Into the gardyn with hire neces thre,
And up and down ther made many a wente --
Flexippe, she, Tharbe, and Antigone --
To pleyen that it joye was to see;
And other of hire wommen, a gret route,
Hire folowede in the gardyn al aboute.
820 This yerd was large, and rayled alle th' aleyes,
And shadewed wel with blosmy bowes grene,
And benched newe, and sonded alle the weyes,
In which she walketh arm in arm bitwene,
Til at the laste Antigone the shene
Gan on a Troian song to singen cleere,
That it an heven was hire vois to here.
She seyde, "O Love, to whom I have and shal
Ben humble subgit, trewe in myn entente,
As I best kan, to yow, lord, yeve ich al
830 For everemo myn hertes lust to rente;
For nevere yet thi grace no wight sente
So blisful cause as me, my lif to lede
In alle joie and seurte out of drede.
"Ye, blisful god, han me so wel byset
In love, iwys, that al that bereth lif
Ymagynen ne kouth. how to be bet;
For, lord, withouten jalousie or strif,
I love oon which is moost ententif
To serven wel, unweri or unfeyned,
840 That evere was, and leest with harm desteyned.
"As he that is the welle of worthynesse,
Of trouthe grownd, mirour of goodlihed,
Of wit Apollo, stoon of sikernesse,
Of vertu roote, of lust fynder and hed,
Thorugh which is alle sorwe fro me ded --
Iwis, I love hym best, so doth he me;
Now good thrift have he, wherso that he be!
"Whom shulde I thanken but yow, god of Love,
Of al this blisse, in which to bathe I gynne?
850 And thanked be ye, lord, for that I love!
This is the righte lif that I am inne,
To flemen alle manere vice and synne:
This dooth me so to vertu for t' entende,
That day by day I in my wille amende.
"And whoso seith that for to love is vice,
Or thraldom, though he feele in it destresse,
He outher is envyous, or right nyce,
Or is unmyghty, for his shrewednesse,
To loven; for swich manere folk, I gesse,
860 Defamen Love, as nothing of hym knowe.
Thei speken, but thei benten nevere his bowe!
"What is the sonne wers, of kynde right,
Though that a man, for fieblesse of his yen,
May nought endure on it to see for bright?
Or love the wers, though wrecches on it crien?
No wele is worth, that may no sorwe dryen.
And forthi, who that hath an hed of verre,
Fro cast of stones war hym in the werre!
"But I with al myn herte and al my myght,
870 As I have seyd, wol love unto my laste
My deere herte and al myn owen knyght,
In which myn herte growen is so faste,
And his in me, that it shal evere laste.
Al dredde I first to love hym to bigynne,
Now woot I wel, ther is no peril inne."
And of hir song right with that word she stente,
And therwithal, "Now nece," quod Cryseyde,
"Who made this song now with so good entente?"
Antygone answerde anoon and seyde,
880 "Madame, ywys, the goodlieste mayde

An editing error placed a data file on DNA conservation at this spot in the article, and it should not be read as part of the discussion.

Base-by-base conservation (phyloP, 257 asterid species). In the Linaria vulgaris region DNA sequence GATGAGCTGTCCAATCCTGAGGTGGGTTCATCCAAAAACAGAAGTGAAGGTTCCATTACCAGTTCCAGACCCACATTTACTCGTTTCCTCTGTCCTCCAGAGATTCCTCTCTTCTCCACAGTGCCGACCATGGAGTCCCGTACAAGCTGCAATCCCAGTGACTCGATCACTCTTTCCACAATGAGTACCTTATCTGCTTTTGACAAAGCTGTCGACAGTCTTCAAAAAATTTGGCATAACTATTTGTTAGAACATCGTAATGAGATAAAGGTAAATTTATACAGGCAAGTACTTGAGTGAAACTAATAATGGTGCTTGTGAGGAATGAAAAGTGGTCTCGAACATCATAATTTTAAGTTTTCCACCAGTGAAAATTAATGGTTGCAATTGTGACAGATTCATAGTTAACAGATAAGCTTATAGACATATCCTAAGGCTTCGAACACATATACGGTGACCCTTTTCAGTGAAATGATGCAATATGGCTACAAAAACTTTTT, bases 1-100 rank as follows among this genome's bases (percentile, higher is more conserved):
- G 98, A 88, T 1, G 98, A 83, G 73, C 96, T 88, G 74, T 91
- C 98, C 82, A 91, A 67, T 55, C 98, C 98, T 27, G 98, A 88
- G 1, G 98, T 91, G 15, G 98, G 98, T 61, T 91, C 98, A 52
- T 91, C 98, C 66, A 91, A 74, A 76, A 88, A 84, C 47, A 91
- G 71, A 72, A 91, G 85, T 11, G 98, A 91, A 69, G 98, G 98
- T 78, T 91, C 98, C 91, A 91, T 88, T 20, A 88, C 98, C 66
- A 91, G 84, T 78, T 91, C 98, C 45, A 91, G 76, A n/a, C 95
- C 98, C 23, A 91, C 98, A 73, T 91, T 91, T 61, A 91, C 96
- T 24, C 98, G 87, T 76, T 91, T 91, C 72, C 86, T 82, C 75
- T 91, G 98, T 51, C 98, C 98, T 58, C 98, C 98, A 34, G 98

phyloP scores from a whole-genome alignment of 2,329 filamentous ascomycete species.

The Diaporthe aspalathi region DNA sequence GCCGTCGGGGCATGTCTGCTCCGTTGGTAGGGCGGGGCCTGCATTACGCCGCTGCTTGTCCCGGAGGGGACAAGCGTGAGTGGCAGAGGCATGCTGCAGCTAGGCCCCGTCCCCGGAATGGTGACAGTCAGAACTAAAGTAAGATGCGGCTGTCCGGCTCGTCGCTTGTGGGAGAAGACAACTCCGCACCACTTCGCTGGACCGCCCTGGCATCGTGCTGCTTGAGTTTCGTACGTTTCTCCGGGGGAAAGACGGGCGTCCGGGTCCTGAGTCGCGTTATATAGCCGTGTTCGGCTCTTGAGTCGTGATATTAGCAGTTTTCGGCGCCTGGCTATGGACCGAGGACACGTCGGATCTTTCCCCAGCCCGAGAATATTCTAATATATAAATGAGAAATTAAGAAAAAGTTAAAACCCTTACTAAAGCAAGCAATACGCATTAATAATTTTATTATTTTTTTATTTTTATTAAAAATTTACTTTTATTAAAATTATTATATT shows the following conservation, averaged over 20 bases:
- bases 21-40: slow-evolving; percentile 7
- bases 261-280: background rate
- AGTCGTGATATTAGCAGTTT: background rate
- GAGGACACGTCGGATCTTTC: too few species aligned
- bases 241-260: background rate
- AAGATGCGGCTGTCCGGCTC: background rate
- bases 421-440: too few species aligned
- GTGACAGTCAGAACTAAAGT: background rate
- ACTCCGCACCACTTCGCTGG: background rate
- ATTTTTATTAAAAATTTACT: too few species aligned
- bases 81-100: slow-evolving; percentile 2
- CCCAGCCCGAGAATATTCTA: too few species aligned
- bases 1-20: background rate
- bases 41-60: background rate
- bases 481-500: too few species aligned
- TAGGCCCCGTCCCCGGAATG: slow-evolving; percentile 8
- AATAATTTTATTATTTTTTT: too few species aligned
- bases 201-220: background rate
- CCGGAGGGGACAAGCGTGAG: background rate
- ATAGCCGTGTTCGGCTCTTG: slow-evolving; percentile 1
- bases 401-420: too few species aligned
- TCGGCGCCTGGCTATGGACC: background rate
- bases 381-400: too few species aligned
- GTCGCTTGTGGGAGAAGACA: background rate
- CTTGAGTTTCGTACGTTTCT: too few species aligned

Of gret estat in al the town of Troye,
And let hire lif in moste honour and joye."
"Forsothe, so it semeth by hire song,"
Quod tho Criseyde, and gan therwith to sike,
And seyde, "Lord, is ther swych blisse among
Thise loveres, as they konne faire endite?"
"Ye, wis," quod fresshe Antigone the white,
"For alle the folk that han or ben on lyve
Ne konne wel the blisse of love discryve.
890 "But wene ye that every wrecche woot
The parfit blisse of love? Why, nay, iwys!
They wenen all be love, if oon be hoot.
Do wey, do wey, they woot no thyng of this!
Men moste axe at seyntes if it is
Aught fair in hevene (Why? For they kan telle),
And axen fendes is it foul in helle."
Criseyde unto that purpos naught answerde,
But seyde, "Ywys, it wol be nyght as faste."
But every word which that she of hire herde,
900 She gan to prenten in hire herte faste,
And ay gan love hire lasse for t' agaste
Than it dide erst, and synken in hire herte,
That she wex somwhat able to converte.
The dayes honour, and the hevenes ye,
The nyghtes foo -- al this clepe I the sonne --
Gan westren faste, and downward for to wrye,
As he that hadde his dayes cours yronne,
And white thynges wexen dymme and donne
For lak of lyght, and sterres for t' apere,
910 That she and alle hire folk in went yfeere.
So whan it liked hire to go to reste,
And voided weren thei that voiden oughte,
She seyde that to slepen wel hire leste.
Hire wommen soone til hire bed hire broughte.
Whan al was hust, than lay she stille and thoughte
Of al this thing; the manere and the wise
Reherce it nedeth nought, for ye ben wise.
A nyghtyngale, upon a cedre grene,
Under the chambre wal ther as she ley,
920 Ful loude song ayein the moone shene,
Peraunter in his briddes wise a lay
Of love, that made hire herte fressh and gay.
That herkned she so longe in good entente,
Til at the laste the dede slep hire hente.
And as she slep, anonright tho hire mette
How that an egle, fethered whit as bon,
Under hire brest his longe clawes sette,
And out hire herte he rente, and that anon,
And dide his herte into hire brest to gon --
930 Of which she nought agroos, ne nothyng smerte --
And forth he fleigh, with herte left for herte.
Now lat hire slepe, and we oure tales holde
Of Troilus, that is to paleis riden
Fro the scarmuch of the which I tolde,
And in his chaumbre sit and hath abiden
Til two or thre of his messages yeden
For Pandarus, and soughten hym ful faste,
Til they him founde and broughte him at the laste.
This Pandarus com lepyng in atones,
940 And seyde thus: "Who hath ben wel ibete
To-day with swerdes and with slynge-stones,
But Troilus, that hath caught hym an hete?"
And gan to jape, and seyde, "Lord, so ye swete!
But ris and lat us soupe and go to reste."
And he answerde hym, "Do we as the leste."
With al the haste goodly that they myghte
They spedde hem fro the soper unto bedde;
And every wight out at the dore hym dyghte,